One most significant problems with the pure waterfall model from a rapid development point of view are that you're supposed to be completely done with an architectural design before you begin with a detailed design, and you're supposed to be completely done with the detailed design before you begin coding and debugging. However, in the practical world, systems do have areas that contain design surprises, but they have other areas that we have implemented many times before and contain no surprises. Delaying the implementation of the areas that are easy to design just because the design of a difficult area is pending is not a good idea. If the architecture has broken the system into a logically independent system, you can spin off separate projects, each of which can proceed at its own pace.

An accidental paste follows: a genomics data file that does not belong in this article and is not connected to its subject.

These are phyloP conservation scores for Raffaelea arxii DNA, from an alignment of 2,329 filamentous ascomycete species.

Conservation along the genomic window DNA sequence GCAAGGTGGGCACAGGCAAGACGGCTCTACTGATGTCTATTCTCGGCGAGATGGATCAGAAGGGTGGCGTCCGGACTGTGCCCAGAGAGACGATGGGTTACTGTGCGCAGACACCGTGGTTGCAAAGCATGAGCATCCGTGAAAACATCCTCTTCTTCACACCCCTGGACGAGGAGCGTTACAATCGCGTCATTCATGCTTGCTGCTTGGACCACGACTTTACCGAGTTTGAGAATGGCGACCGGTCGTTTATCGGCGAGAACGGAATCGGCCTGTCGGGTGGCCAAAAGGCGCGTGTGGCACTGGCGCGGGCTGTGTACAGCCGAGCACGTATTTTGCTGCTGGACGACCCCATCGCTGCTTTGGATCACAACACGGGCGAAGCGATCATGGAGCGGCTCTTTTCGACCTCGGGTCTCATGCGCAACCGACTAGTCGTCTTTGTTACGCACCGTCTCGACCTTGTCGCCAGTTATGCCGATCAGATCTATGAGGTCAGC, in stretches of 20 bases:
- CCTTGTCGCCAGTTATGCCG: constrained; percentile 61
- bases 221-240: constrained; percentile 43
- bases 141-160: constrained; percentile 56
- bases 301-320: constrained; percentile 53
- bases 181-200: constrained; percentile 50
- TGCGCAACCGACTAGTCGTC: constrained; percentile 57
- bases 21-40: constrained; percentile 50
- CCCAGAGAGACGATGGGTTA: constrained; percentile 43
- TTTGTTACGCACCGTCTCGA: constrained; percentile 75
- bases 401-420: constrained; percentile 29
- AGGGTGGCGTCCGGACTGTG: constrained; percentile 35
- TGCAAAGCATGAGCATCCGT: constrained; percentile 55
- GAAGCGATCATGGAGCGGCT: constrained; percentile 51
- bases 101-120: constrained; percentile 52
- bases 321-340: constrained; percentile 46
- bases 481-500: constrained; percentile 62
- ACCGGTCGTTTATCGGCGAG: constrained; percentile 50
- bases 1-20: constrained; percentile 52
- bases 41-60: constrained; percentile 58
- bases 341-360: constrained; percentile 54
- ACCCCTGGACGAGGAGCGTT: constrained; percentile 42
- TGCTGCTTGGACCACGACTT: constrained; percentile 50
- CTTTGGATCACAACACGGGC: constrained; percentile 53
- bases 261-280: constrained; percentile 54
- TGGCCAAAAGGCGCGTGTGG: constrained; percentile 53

This model a very vulnerable risk, that is unforeseen interdependencies. You can partly account for that by removing dependencies at the architecture time or waiting until
detailed design time to break the project into subprojects.
Careful planning can allow you to perform some of the waterfall's task in parallel.
Notes and images from Rapid Development: Taming Wild Software Schedules by Steve McConnell